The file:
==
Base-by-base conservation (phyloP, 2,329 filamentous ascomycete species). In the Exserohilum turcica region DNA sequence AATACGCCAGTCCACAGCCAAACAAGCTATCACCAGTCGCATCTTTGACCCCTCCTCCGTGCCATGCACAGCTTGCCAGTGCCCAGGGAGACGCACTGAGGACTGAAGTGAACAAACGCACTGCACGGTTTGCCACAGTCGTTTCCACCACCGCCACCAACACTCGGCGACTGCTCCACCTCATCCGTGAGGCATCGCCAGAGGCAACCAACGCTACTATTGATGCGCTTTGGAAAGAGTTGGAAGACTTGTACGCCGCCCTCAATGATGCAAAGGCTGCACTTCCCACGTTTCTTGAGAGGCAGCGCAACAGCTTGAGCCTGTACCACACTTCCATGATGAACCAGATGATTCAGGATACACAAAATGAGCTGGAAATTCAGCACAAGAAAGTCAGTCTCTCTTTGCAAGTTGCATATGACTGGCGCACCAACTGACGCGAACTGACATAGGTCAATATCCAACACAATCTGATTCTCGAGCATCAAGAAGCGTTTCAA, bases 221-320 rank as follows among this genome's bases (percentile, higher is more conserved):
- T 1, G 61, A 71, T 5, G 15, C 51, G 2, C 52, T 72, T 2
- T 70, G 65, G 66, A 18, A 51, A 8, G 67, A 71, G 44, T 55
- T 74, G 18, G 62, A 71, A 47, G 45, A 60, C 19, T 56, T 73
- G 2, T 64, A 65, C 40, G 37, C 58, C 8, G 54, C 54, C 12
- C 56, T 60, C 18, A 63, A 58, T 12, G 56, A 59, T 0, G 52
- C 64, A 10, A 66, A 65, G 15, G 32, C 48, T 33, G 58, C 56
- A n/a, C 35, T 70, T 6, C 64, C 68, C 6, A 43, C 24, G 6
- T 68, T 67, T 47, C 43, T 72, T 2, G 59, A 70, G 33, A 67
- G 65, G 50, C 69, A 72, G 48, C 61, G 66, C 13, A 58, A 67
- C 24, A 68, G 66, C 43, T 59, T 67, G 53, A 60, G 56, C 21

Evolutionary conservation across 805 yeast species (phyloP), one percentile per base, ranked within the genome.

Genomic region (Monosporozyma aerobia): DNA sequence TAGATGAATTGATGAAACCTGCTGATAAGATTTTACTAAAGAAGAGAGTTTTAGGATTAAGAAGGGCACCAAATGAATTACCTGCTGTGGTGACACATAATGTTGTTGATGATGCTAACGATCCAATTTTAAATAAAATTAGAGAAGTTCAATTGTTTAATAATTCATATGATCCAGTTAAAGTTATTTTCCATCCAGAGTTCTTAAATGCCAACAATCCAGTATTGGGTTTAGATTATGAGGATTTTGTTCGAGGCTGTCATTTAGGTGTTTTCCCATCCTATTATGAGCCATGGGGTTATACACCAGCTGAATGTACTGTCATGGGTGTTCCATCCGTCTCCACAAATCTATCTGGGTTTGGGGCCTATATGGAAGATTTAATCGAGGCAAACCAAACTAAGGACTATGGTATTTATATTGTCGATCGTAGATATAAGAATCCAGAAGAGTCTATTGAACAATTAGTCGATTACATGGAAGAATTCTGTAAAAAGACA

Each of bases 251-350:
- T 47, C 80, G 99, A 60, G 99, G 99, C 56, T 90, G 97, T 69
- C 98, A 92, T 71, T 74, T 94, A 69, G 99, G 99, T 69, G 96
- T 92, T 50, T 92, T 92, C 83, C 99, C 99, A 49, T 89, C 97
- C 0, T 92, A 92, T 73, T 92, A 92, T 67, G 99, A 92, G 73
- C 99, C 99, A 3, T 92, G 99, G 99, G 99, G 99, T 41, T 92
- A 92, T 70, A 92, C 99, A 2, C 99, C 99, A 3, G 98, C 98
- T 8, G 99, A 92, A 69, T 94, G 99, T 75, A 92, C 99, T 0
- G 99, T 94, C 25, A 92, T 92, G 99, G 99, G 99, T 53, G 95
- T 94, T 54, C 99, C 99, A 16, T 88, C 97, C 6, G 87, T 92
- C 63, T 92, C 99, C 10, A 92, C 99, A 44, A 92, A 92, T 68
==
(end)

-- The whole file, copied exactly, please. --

Base-by-base conservation (phyloP, 2,329 filamentous ascomycete species). In the Exserohilum turcica region DNA sequence AATACGCCAGTCCACAGCCAAACAAGCTATCACCAGTCGCATCTTTGACCCCTCCTCCGTGCCATGCACAGCTTGCCAGTGCCCAGGGAGACGCACTGAGGACTGAAGTGAACAAACGCACTGCACGGTTTGCCACAGTCGTTTCCACCACCGCCACCAACACTCGGCGACTGCTCCACCTCATCCGTGAGGCATCGCCAGAGGCAACCAACGCTACTATTGATGCGCTTTGGAAAGAGTTGGAAGACTTGTACGCCGCCCTCAATGATGCAAAGGCTGCACTTCCCACGTTTCTTGAGAGGCAGCGCAACAGCTTGAGCCTGTACCACACTTCCATGATGAACCAGATGATTCAGGATACACAAAATGAGCTGGAAATTCAGCACAAGAAAGTCAGTCTCTCTTTGCAAGTTGCATATGACTGGCGCACCAACTGACGCGAACTGACATAGGTCAATATCCAACACAATCTGATTCTCGAGCATCAAGAAGCGTTTCAA, bases 221-320 rank as follows among this genome's bases (percentile, higher is more conserved):
- T 1, G 61, A 71, T 5, G 15, C 51, G 2, C 52, T 72, T 2
- T 70, G 65, G 66, A 18, A 51, A 8, G 67, A 71, G 44, T 55
- T 74, G 18, G 62, A 71, A 47, G 45, A 60, C 19, T 56, T 73
- G 2, T 64, A 65, C 40, G 37, C 58, C 8, G 54, C 54, C 12
- C 56, T 60, C 18, A 63, A 58, T 12, G 56, A 59, T 0, G 52
- C 64, A 10, A 66, A 65, G 15, G 32, C 48, T 33, G 58, C 56
- A n/a, C 35, T 70, T 6, C 64, C 68, C 6, A 43, C 24, G 6
- T 68, T 67, T 47, C 43, T 72, T 2, G 59, A 70, G 33, A 67
- G 65, G 50, C 69, A 72, G 48, C 61, G 66, C 13, A 58, A 67
- C 24, A 68, G 66, C 43, T 59, T 67, G 53, A 60, G 56, C 21

Evolutionary conservation across 805 yeast species (phyloP), one percentile per base, ranked within the genome.

Genomic region (Monosporozyma aerobia): DNA sequence TAGATGAATTGATGAAACCTGCTGATAAGATTTTACTAAAGAAGAGAGTTTTAGGATTAAGAAGGGCACCAAATGAATTACCTGCTGTGGTGACACATAATGTTGTTGATGATGCTAACGATCCAATTTTAAATAAAATTAGAGAAGTTCAATTGTTTAATAATTCATATGATCCAGTTAAAGTTATTTTCCATCCAGAGTTCTTAAATGCCAACAATCCAGTATTGGGTTTAGATTATGAGGATTTTGTTCGAGGCTGTCATTTAGGTGTTTTCCCATCCTATTATGAGCCATGGGGTTATACACCAGCTGAATGTACTGTCATGGGTGTTCCATCCGTCTCCACAAATCTATCTGGGTTTGGGGCCTATATGGAAGATTTAATCGAGGCAAACCAAACTAAGGACTATGGTATTTATATTGTCGATCGTAGATATAAGAATCCAGAAGAGTCTATTGAACAATTAGTCGATTACATGGAAGAATTCTGTAAAAAGACA

Each of bases 251-350:
- T 47, C 80, G 99, A 60, G 99, G 99, C 56, T 90, G 97, T 69
- C 98, A 92, T 71, T 74, T 94, A 69, G 99, G 99, T 69, G 96
- T 92, T 50, T 92, T 92, C 83, C 99, C 99, A 49, T 89, C 97
- C 0, T 92, A 92, T 73, T 92, A 92, T 67, G 99, A 92, G 73
- C 99, C 99, A 3, T 92, G 99, G 99, G 99, G 99, T 41, T 92
- A 92, T 70, A 92, C 99, A 2, C 99, C 99, A 3, G 98, C 98
- T 8, G 99, A 92, A 69, T 94, G 99, T 75, A 92, C 99, T 0
- G 99, T 94, C 25, A 92, T 92, G 99, G 99, G 99, T 53, G 95
- T 94, T 54, C 99, C 99, A 16, T 88, C 97, C 6, G 87, T 92
- C 63, T 92, C 99, C 10, A 92, C 99, A 44, A 92, A 92, T 68